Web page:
For the past year, the four tawny stalks that NoodleFeet balances upon have remained common pool floaties, 2.5 inches in diameter, hollow, providing nothing more than the obvious support needed to function as legs... but Noodle longs for something greater.
When Noodle feels threatened, there is little he can do to defend himself. He can beep and perhaps canter away at a slow speed… but he is passive and therefore vulnerable. He isn't equipped to handle the harrowing task of world domination::cough:: I mean, daily life. To fix this, I decided to add another layer of complexity to Noodle’s most important characteristic: RETRACTABLE GRIPPING TOES for his feet.
A while back, I came across a video of a rock drilling probe concept (this is actually a newer video they've made featuring a full robot using their device! So cool!). This neat claw attaches itself to a surface by splaying out a hundred or so mini grappling hooks in all directions, which catch on the rock and help anchor the central cylindrical drill in place. I saw this and thought to myself… Noodle needs four of these, as shoes.
Like a good mother, I started brainstorming how to create said shoes. Originally I designed long claw-like toes that rotated out and back, sort of like switch-blades:
They fit into Noodle's original 2.5" diameter noodle material, and even added stability... but there wasn't enough area to actually install any motors to actuate things.
With a little bit of trial and error I rethought the whole design and came up with a solution that made use of 3D printed plastic’s flexibility. This new concept worked more like a cat's retractable claw, and was similar to the drill from the video that had inspired me.
Each individual toe (in red) would be forced through a curved internal channel and out the side via two thin bendable "tendons":
How The "Tendons" Work
An individual toe has two strands of tendon attached to the back. When the tendons are pulled in opposite directions, it causes the toe to torque upwards or downwards.
Why Do the Toes Need to Tilt Back and Forth?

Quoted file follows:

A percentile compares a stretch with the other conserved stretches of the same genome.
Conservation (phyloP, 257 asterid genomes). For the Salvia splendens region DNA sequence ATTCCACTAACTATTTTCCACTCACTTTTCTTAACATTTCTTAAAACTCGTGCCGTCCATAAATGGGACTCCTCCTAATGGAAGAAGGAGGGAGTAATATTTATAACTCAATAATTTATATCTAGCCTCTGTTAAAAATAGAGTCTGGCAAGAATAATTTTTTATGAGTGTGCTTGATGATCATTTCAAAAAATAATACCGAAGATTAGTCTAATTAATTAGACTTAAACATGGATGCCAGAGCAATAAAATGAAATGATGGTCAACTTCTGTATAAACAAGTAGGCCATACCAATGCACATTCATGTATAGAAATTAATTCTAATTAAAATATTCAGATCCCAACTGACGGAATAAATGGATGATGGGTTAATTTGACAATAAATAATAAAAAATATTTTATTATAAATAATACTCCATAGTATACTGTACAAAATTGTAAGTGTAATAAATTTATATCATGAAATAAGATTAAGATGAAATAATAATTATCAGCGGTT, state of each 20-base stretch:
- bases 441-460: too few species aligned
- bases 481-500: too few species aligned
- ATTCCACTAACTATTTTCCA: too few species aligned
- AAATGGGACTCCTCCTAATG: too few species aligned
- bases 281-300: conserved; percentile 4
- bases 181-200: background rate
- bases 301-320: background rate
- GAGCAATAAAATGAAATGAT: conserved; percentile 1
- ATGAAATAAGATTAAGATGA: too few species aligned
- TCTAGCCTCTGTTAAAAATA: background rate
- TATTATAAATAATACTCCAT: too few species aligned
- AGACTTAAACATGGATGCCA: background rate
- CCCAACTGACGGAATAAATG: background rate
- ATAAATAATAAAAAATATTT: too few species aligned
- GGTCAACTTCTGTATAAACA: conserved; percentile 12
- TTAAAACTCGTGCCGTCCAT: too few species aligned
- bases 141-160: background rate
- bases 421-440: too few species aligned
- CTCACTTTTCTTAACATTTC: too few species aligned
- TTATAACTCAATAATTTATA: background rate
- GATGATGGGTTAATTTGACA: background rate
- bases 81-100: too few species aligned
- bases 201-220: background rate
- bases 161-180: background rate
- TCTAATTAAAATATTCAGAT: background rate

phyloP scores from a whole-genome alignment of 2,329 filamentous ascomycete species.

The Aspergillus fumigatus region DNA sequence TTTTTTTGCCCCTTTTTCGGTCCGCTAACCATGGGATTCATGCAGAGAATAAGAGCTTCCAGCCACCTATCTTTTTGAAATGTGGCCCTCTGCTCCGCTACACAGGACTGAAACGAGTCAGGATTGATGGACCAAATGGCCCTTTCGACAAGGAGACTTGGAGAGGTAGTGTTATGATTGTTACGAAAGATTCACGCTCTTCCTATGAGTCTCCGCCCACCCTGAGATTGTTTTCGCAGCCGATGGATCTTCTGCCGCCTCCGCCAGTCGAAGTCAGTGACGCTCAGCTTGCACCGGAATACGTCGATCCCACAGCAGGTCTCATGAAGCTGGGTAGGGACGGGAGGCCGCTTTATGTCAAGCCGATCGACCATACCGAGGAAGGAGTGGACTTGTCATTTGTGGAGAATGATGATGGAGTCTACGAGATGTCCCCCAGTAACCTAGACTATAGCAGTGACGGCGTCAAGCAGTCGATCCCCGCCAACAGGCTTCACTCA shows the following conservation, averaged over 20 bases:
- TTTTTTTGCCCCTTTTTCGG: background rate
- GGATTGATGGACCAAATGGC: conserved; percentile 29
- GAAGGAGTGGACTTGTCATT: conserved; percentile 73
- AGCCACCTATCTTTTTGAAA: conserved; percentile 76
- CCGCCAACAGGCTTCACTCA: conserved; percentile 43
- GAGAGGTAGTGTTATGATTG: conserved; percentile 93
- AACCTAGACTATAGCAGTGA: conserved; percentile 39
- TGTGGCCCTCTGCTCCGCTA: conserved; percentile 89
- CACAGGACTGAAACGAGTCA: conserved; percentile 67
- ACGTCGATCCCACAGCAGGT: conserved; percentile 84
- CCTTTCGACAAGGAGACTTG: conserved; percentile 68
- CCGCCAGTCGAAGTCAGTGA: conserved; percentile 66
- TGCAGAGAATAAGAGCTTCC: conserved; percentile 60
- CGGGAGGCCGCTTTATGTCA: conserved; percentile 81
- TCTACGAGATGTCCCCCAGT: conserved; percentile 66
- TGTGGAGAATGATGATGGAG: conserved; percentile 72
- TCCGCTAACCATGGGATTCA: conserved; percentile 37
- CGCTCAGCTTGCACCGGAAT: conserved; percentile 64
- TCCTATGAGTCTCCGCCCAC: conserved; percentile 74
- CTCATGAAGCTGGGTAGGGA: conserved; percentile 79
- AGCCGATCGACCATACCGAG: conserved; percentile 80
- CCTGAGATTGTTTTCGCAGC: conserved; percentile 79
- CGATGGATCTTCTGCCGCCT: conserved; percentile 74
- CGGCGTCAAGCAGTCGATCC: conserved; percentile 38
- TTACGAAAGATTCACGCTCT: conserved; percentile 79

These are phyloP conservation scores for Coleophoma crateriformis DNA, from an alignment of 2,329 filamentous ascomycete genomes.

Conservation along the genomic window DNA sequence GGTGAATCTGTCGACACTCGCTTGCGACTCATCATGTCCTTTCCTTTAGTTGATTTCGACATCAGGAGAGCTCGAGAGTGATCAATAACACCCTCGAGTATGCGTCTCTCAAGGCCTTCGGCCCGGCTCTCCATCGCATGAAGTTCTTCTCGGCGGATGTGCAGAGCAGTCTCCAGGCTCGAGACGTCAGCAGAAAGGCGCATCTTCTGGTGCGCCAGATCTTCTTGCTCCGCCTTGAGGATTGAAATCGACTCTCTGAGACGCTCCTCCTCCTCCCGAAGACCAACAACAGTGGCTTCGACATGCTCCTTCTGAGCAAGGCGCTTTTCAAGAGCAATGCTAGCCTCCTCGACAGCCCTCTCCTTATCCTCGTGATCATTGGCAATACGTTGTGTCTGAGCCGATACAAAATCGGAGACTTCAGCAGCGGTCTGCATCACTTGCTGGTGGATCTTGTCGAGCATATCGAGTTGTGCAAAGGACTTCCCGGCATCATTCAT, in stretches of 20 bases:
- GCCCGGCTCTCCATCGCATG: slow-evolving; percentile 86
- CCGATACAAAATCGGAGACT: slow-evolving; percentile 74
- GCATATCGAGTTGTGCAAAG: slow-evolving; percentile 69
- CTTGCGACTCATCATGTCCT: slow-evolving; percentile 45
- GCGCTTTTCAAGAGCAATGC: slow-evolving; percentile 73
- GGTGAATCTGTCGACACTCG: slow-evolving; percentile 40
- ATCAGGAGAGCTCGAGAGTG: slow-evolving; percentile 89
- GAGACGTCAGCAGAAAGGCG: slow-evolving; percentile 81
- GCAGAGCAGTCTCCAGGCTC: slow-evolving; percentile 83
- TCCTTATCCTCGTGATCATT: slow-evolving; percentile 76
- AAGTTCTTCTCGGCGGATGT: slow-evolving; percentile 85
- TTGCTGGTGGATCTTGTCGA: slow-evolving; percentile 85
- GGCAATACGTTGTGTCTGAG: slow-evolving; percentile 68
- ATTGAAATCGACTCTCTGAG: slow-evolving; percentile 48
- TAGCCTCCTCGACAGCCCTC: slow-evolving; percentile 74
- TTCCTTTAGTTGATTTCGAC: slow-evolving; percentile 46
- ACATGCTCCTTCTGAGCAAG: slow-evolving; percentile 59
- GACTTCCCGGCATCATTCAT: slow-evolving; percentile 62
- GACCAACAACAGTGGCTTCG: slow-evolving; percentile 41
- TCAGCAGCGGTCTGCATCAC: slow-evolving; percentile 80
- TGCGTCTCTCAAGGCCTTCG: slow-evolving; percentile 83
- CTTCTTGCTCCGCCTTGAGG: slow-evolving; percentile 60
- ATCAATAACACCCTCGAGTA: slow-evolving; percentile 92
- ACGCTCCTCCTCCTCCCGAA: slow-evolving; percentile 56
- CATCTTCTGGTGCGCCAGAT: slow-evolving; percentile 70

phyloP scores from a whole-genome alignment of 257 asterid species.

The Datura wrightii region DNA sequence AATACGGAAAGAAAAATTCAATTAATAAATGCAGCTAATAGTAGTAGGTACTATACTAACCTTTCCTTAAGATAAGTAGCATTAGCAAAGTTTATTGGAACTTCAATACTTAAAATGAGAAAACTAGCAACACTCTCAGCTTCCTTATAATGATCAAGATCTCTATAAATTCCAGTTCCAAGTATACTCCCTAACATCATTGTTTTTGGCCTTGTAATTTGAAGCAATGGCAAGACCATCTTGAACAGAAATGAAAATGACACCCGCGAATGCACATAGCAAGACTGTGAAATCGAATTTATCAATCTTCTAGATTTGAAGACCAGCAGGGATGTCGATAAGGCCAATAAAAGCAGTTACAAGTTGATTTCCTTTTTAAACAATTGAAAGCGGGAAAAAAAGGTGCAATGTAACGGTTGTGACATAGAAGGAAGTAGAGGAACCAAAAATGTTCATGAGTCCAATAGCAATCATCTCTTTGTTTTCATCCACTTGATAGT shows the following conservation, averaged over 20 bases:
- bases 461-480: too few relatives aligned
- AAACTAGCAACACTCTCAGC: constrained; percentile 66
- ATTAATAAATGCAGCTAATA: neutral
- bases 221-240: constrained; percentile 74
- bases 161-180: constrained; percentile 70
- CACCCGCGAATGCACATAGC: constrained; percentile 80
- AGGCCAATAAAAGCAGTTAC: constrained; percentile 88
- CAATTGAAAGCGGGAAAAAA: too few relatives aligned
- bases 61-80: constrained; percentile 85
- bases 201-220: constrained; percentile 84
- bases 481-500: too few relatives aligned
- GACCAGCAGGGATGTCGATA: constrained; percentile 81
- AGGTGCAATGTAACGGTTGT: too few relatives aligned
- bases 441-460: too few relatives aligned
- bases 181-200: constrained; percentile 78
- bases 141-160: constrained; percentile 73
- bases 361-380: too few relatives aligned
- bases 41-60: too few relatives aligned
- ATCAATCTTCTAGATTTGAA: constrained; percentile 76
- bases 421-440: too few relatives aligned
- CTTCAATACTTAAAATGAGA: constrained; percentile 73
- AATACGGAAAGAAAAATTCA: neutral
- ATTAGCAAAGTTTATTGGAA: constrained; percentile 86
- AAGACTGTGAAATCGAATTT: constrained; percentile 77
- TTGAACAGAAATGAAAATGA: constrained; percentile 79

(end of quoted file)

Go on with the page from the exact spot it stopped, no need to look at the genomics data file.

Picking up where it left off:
If the toe goes straight back into the sheath the way it came out, it won't unhook from whatever its currently gripping. Also, the tip of the toe will likely snag on the edge of the sheath on its way back in. To properly "detach", the toe should arc upwards slightly as it retracts.
My first prototypes were designed to fit inside the 2.5” diameter noodle material. I was able to make it work, but it didn’t leave much room for the other future functions of his feet (his tongue):
In the end I really needed more space to fit moving parts and hardware. Luckily I have a noodle fairy living with me (Mark) who harvested a larger piece of noodle stock from a pile in his garage. It is 4” in diameter and offers me much more room to play around with! Plus, fatter feet will give Noodle more stability!
4" PRO-TOE-TYPE 1.0
I tweaked my design for the new 4” material and printed my first prototype with a set of eight twinkling magenta toes (I haven't ordered red filament yet).
The reason for the tendons being slightly different in length is so that when they are fixed next to one another, it creates the needed outward/upward tilt:
(so, this is what a toe flower looks like):
I originally planned to connect both tendons of each toe to a common ring piece (above). When the ring is pushed downward towards the sheath, it would force all of the toes through their channels and outward at the same time. I also added a spring and guide rod (a long screw) below the ring to push it up again once downward force is removed:
The first complete 4" prototype worked more or less... It certainly passed the "carpet snagging" test:
I learned right away that I couldn't actually connect both tendons to the same ring and run it through the inside of the sheath without it binding (which now seems pretty obvious). The only way I could get the above demonstration to work was if I left the longer set of tendons sticking...Read more »